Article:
The Aston Martin DBZ Centenary Zagato duo is faster than the wind, passionate as sin
The future just had a rendezvous with the past: Aston Martin finally revealed the first of 19 DBZ Centenary Collections, a duo composed of a DB4 GT Zagato Continuation and a DBS GT Zagato. The debut came at the Newport Concours in Audrain, Rhode Island.
The occasion for the celebration? The 100th year that Zagato has blessed our eyes with its gorgeous Italian coachbuilt designs. While the DBS GT Zagato is the most recent of Aston Martin’s collaborations with the renowned Italian design house, its Centenary Collection companion recalls one of the very first partnerships.
“Aston Martin’s elegance, class, and purity of style have always blended perfectly with our own rationalistic design language,” said Zagato CEO Andrea Zagato. “Zagato’s Centenary represents a bridge between the past and the future, strengthened by the shared vision for an innovative approach to collectibles, recently coupled in pairs and twins with the aim to reach new standards of exclusivity in the world.”
The DB4 GT Zagato Continuation, unveiled this June, resurrects the memory of Aston Martin’s competitor to the 250 GTO and Jaguar E-type. While the DB4 GT lacked the podium presence of the Ferrari and Jag, the Zagato-bodied coupes more than held their own. DBS GT Zagatos continue to bewitch the eyes of collectors—and anyone else who admires them—since any of the 19 original DB4 GT Zagatos regularly notch above $10M at auction.
For well below the price of a DBS GT Zagato, however, you may now park two Zagato-adorned creations in your (presumably already extensive) garage. Plus local taxes and whatever drinks you choose to celebrate your purchase, £6M (or roughly $7.38M) will net you the DBZ Centenary Collection).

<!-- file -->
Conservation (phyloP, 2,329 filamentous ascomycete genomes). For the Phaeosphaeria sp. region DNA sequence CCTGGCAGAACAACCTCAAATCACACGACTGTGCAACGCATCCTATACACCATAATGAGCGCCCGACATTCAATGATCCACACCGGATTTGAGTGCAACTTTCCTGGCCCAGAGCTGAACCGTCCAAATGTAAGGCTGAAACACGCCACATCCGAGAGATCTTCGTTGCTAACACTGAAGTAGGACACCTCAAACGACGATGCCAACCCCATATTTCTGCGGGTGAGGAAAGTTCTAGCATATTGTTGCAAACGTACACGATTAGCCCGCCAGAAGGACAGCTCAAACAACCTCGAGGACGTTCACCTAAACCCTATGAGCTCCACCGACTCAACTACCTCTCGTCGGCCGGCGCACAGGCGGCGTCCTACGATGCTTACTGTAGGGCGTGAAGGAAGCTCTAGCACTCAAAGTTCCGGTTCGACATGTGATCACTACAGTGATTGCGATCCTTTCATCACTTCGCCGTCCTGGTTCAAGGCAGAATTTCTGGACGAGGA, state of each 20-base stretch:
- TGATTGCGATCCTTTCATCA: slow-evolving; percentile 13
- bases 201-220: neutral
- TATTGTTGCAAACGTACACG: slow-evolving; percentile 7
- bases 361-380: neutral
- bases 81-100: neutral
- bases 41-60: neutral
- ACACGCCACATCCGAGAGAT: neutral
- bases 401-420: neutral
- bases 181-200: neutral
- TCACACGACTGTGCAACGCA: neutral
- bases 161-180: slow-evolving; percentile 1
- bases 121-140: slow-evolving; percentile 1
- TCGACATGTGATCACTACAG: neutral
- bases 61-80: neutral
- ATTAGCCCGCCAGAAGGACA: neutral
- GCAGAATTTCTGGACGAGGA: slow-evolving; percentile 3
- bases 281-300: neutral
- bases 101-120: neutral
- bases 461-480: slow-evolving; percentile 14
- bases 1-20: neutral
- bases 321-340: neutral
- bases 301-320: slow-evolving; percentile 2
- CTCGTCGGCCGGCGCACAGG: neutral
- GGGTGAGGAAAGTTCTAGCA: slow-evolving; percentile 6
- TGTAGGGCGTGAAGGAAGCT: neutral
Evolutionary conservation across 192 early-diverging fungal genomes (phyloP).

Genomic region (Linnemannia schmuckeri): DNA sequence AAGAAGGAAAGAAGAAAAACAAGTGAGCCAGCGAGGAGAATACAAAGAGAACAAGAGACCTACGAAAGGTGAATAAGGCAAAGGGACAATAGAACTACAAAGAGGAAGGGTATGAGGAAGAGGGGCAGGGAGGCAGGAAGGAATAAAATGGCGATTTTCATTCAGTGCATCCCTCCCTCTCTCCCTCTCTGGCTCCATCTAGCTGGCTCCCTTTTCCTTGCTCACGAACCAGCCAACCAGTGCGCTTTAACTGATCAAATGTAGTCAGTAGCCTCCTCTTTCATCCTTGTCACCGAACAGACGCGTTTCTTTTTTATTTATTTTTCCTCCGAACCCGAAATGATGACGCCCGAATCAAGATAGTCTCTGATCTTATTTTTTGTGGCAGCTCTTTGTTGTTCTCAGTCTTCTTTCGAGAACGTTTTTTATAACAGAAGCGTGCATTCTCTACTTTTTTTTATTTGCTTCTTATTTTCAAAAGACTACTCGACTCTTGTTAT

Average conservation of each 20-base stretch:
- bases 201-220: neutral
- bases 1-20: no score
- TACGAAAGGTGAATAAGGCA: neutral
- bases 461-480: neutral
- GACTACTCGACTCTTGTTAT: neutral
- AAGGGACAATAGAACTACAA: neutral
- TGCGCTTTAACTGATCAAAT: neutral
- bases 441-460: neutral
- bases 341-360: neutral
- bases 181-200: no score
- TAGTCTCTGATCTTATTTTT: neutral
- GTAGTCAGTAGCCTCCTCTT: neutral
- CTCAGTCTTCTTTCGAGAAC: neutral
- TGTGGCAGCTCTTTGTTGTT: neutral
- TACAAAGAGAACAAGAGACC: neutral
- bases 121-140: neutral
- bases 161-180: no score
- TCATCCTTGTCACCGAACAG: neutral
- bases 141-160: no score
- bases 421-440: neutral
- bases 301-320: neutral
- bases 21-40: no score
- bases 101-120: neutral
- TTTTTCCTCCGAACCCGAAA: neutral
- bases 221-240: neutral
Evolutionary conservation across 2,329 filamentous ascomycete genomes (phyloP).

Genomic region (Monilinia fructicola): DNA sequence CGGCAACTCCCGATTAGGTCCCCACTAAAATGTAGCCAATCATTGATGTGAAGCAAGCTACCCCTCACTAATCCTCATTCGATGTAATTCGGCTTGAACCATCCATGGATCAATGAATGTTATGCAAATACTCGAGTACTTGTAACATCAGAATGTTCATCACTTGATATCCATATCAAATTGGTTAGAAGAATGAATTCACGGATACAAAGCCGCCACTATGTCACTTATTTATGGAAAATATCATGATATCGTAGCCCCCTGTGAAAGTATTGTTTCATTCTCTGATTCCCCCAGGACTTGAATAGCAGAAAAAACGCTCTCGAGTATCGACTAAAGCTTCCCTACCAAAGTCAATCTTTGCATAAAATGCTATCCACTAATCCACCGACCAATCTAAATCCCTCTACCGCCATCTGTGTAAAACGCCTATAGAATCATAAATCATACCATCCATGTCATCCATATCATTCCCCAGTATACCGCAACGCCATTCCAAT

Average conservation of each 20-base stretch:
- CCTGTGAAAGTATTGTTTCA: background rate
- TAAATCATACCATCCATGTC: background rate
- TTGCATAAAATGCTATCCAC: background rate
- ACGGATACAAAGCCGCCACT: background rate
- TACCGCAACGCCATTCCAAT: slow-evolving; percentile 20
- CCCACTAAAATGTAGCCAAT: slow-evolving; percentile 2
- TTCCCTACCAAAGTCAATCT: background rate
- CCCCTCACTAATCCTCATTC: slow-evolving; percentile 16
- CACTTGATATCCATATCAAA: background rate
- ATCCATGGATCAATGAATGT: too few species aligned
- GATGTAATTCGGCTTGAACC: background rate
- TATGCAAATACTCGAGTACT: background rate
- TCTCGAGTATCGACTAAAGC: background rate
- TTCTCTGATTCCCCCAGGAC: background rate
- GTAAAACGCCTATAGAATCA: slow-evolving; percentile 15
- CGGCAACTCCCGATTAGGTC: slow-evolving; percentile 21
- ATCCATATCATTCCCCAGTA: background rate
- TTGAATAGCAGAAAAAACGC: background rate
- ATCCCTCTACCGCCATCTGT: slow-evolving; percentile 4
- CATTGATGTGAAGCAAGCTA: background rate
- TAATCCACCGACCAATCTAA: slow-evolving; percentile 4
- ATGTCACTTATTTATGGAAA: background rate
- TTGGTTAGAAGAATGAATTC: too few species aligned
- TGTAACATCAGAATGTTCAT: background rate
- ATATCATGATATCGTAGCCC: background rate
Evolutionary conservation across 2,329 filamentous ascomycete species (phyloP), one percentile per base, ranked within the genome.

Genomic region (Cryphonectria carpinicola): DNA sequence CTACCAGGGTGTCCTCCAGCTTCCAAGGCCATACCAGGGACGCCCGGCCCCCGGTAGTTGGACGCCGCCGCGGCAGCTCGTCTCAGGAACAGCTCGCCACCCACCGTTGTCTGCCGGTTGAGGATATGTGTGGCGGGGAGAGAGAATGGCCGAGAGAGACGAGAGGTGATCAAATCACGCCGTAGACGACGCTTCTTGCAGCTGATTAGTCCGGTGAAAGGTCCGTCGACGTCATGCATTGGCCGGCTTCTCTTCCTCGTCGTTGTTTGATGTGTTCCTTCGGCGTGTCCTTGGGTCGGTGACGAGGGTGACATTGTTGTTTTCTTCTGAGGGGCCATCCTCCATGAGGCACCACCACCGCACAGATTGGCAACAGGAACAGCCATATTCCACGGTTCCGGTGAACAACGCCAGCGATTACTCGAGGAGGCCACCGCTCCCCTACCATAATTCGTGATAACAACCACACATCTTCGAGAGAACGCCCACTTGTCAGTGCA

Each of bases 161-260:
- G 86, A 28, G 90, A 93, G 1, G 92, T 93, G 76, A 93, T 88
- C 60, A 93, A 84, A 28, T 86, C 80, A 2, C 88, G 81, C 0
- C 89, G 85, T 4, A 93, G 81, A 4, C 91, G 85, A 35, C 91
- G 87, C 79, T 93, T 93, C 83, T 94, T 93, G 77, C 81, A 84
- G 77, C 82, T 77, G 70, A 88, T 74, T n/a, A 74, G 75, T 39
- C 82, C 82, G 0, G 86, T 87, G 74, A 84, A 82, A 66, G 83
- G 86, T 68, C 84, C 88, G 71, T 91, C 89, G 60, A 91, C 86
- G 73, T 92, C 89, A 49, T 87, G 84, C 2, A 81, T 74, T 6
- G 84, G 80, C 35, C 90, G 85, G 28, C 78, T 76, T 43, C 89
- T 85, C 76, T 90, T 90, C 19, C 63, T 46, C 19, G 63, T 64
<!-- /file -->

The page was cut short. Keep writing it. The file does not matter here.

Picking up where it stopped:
Not to mention a lot of red, if you opt for the DBS GT Zagato that graced the grounds of Audrain’s Newport Concours: Supernova Red on the outside, Caithness Spicy Red leather inside.
Choices will abound, however, for the 19 pairs available. Whether you opt for the predetermined color options or go to Q by Aston Martin to spec out your favorite iteration of BRG, Aston Martin will 3D-print carbon and metal interior finishes for your DBS GT Zagato. Gold or aluminum is up to you, but the time investment in the PVD-coated Gold Stainless Steel option is a particular point of pride for Aston. Printing takes nearly 100 hours, communicating the devotion to detail most associate with technologies of decades past. Aston Martin says its automotive application of 3D-printed tech to carbon and metal is a world-first.
Another number that sets apart the centenary-spec DBS GT Zagatos is the weight—of gold, specifically, in the front and rear winged badges.
Aston Martin’s Executive Vice President and Chief Creative Officer Marek Reichman calls the DBS GT Zagato “the modern expression of a timeless icon,” adding that Zagato has “taken the already fabulous DBS Superleggera and shaped it into something which retains its Aston Martin identity, yet expresses itself as only a Zagato can.”
What will remain the same, across the 19 “Centenary Specification” DBS GT Zagatos, is the twin-turbo V-12 boosted to 760 horsepower—up from the DBS Superleggera on which it is based, which growls out 715 hp. We doubt any owner will get tired of listening to that background noise—but the opening scales of the DBS GT Zagato’s grille would definitely distract us for a few minutes before hitting the road.
Aston Martin calls this venting feature “active”—we’re reaching for “shark-like.”
The DBS GT Zagato might be more great-white style—the DB4 GT Zagato Continuation owes more to the stealthy curves of a nurse shark. Either way, these cars hunt for speed in sleek style, and collectors will be sure to keep a wary eye on the exclusive 19 pairs—while the rest of us admire from a safe, if envious, distance.